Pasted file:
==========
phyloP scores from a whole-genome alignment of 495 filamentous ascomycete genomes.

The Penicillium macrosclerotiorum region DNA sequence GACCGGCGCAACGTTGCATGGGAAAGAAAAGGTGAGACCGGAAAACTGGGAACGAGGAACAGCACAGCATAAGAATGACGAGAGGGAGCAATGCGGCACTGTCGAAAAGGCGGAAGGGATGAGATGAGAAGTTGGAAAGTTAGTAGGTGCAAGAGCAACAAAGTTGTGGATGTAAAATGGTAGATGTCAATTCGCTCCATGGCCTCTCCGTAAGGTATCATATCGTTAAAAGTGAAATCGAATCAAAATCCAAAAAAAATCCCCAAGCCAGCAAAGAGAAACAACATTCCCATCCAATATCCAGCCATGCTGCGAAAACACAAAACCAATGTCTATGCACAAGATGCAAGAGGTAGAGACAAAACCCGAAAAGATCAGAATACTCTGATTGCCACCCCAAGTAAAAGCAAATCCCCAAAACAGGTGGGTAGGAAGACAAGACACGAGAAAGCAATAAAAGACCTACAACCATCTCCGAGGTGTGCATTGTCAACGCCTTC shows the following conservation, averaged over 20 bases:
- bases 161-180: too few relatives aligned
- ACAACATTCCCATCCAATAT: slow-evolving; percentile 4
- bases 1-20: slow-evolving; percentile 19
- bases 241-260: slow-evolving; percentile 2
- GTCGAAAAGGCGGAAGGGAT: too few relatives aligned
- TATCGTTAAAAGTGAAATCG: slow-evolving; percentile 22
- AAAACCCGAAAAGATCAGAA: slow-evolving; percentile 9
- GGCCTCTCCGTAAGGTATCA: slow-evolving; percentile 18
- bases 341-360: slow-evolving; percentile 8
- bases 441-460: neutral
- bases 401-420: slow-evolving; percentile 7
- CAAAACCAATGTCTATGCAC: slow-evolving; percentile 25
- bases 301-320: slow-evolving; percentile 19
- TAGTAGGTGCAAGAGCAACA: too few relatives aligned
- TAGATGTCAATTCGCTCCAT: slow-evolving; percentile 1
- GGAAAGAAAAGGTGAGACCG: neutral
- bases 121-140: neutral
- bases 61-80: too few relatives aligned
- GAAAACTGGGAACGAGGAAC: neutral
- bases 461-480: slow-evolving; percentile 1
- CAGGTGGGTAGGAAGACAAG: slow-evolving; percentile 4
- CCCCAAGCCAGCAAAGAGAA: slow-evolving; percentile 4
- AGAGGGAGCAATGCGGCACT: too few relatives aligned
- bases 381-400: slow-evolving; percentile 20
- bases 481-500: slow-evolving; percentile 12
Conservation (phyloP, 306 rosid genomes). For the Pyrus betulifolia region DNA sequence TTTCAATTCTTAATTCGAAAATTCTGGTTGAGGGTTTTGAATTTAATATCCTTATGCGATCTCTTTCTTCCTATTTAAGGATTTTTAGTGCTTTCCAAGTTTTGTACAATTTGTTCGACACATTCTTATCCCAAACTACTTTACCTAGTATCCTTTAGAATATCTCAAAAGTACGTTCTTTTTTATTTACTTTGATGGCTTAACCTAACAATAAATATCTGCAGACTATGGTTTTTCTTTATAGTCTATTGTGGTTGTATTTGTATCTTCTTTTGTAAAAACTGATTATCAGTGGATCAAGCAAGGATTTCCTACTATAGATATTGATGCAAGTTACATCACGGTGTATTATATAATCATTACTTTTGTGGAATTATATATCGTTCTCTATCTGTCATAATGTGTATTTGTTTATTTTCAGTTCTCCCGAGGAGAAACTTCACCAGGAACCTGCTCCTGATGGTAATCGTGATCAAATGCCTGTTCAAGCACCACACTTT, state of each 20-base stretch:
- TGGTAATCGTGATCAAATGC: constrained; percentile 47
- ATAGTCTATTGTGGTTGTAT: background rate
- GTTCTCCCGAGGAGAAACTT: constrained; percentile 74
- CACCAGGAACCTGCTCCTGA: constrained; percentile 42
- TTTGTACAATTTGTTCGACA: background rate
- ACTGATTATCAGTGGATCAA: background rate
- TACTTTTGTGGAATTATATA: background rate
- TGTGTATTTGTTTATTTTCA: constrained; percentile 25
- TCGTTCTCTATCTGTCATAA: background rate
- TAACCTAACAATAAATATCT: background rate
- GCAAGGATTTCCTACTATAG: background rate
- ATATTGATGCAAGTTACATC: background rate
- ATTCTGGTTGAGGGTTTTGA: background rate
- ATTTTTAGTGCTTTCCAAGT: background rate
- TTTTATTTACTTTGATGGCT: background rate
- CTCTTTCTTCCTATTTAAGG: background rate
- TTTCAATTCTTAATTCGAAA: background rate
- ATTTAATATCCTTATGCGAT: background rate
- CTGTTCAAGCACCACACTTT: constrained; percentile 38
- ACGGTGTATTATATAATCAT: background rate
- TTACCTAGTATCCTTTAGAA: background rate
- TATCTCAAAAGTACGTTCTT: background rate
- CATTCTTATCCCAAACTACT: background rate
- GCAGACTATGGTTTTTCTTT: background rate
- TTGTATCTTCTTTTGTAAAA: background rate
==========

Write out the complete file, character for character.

phyloP scores from a whole-genome alignment of 495 filamentous ascomycete genomes.

The Penicillium macrosclerotiorum region DNA sequence GACCGGCGCAACGTTGCATGGGAAAGAAAAGGTGAGACCGGAAAACTGGGAACGAGGAACAGCACAGCATAAGAATGACGAGAGGGAGCAATGCGGCACTGTCGAAAAGGCGGAAGGGATGAGATGAGAAGTTGGAAAGTTAGTAGGTGCAAGAGCAACAAAGTTGTGGATGTAAAATGGTAGATGTCAATTCGCTCCATGGCCTCTCCGTAAGGTATCATATCGTTAAAAGTGAAATCGAATCAAAATCCAAAAAAAATCCCCAAGCCAGCAAAGAGAAACAACATTCCCATCCAATATCCAGCCATGCTGCGAAAACACAAAACCAATGTCTATGCACAAGATGCAAGAGGTAGAGACAAAACCCGAAAAGATCAGAATACTCTGATTGCCACCCCAAGTAAAAGCAAATCCCCAAAACAGGTGGGTAGGAAGACAAGACACGAGAAAGCAATAAAAGACCTACAACCATCTCCGAGGTGTGCATTGTCAACGCCTTC shows the following conservation, averaged over 20 bases:
- bases 161-180: too few relatives aligned
- ACAACATTCCCATCCAATAT: slow-evolving; percentile 4
- bases 1-20: slow-evolving; percentile 19
- bases 241-260: slow-evolving; percentile 2
- GTCGAAAAGGCGGAAGGGAT: too few relatives aligned
- TATCGTTAAAAGTGAAATCG: slow-evolving; percentile 22
- AAAACCCGAAAAGATCAGAA: slow-evolving; percentile 9
- GGCCTCTCCGTAAGGTATCA: slow-evolving; percentile 18
- bases 341-360: slow-evolving; percentile 8
- bases 441-460: neutral
- bases 401-420: slow-evolving; percentile 7
- CAAAACCAATGTCTATGCAC: slow-evolving; percentile 25
- bases 301-320: slow-evolving; percentile 19
- TAGTAGGTGCAAGAGCAACA: too few relatives aligned
- TAGATGTCAATTCGCTCCAT: slow-evolving; percentile 1
- GGAAAGAAAAGGTGAGACCG: neutral
- bases 121-140: neutral
- bases 61-80: too few relatives aligned
- GAAAACTGGGAACGAGGAAC: neutral
- bases 461-480: slow-evolving; percentile 1
- CAGGTGGGTAGGAAGACAAG: slow-evolving; percentile 4
- CCCCAAGCCAGCAAAGAGAA: slow-evolving; percentile 4
- AGAGGGAGCAATGCGGCACT: too few relatives aligned
- bases 381-400: slow-evolving; percentile 20
- bases 481-500: slow-evolving; percentile 12
Conservation (phyloP, 306 rosid genomes). For the Pyrus betulifolia region DNA sequence TTTCAATTCTTAATTCGAAAATTCTGGTTGAGGGTTTTGAATTTAATATCCTTATGCGATCTCTTTCTTCCTATTTAAGGATTTTTAGTGCTTTCCAAGTTTTGTACAATTTGTTCGACACATTCTTATCCCAAACTACTTTACCTAGTATCCTTTAGAATATCTCAAAAGTACGTTCTTTTTTATTTACTTTGATGGCTTAACCTAACAATAAATATCTGCAGACTATGGTTTTTCTTTATAGTCTATTGTGGTTGTATTTGTATCTTCTTTTGTAAAAACTGATTATCAGTGGATCAAGCAAGGATTTCCTACTATAGATATTGATGCAAGTTACATCACGGTGTATTATATAATCATTACTTTTGTGGAATTATATATCGTTCTCTATCTGTCATAATGTGTATTTGTTTATTTTCAGTTCTCCCGAGGAGAAACTTCACCAGGAACCTGCTCCTGATGGTAATCGTGATCAAATGCCTGTTCAAGCACCACACTTT, state of each 20-base stretch:
- TGGTAATCGTGATCAAATGC: constrained; percentile 47
- ATAGTCTATTGTGGTTGTAT: background rate
- GTTCTCCCGAGGAGAAACTT: constrained; percentile 74
- CACCAGGAACCTGCTCCTGA: constrained; percentile 42
- TTTGTACAATTTGTTCGACA: background rate
- ACTGATTATCAGTGGATCAA: background rate
- TACTTTTGTGGAATTATATA: background rate
- TGTGTATTTGTTTATTTTCA: constrained; percentile 25
- TCGTTCTCTATCTGTCATAA: background rate
- TAACCTAACAATAAATATCT: background rate
- GCAAGGATTTCCTACTATAG: background rate
- ATATTGATGCAAGTTACATC: background rate
- ATTCTGGTTGAGGGTTTTGA: background rate
- ATTTTTAGTGCTTTCCAAGT: background rate
- TTTTATTTACTTTGATGGCT: background rate
- CTCTTTCTTCCTATTTAAGG: background rate
- TTTCAATTCTTAATTCGAAA: background rate
- ATTTAATATCCTTATGCGAT: background rate
- CTGTTCAAGCACCACACTTT: constrained; percentile 38
- ACGGTGTATTATATAATCAT: background rate
- TTACCTAGTATCCTTTAGAA: background rate
- TATCTCAAAAGTACGTTCTT: background rate
- CATTCTTATCCCAAACTACT: background rate
- GCAGACTATGGTTTTTCTTT: background rate
- TTGTATCTTCTTTTGTAAAA: background rate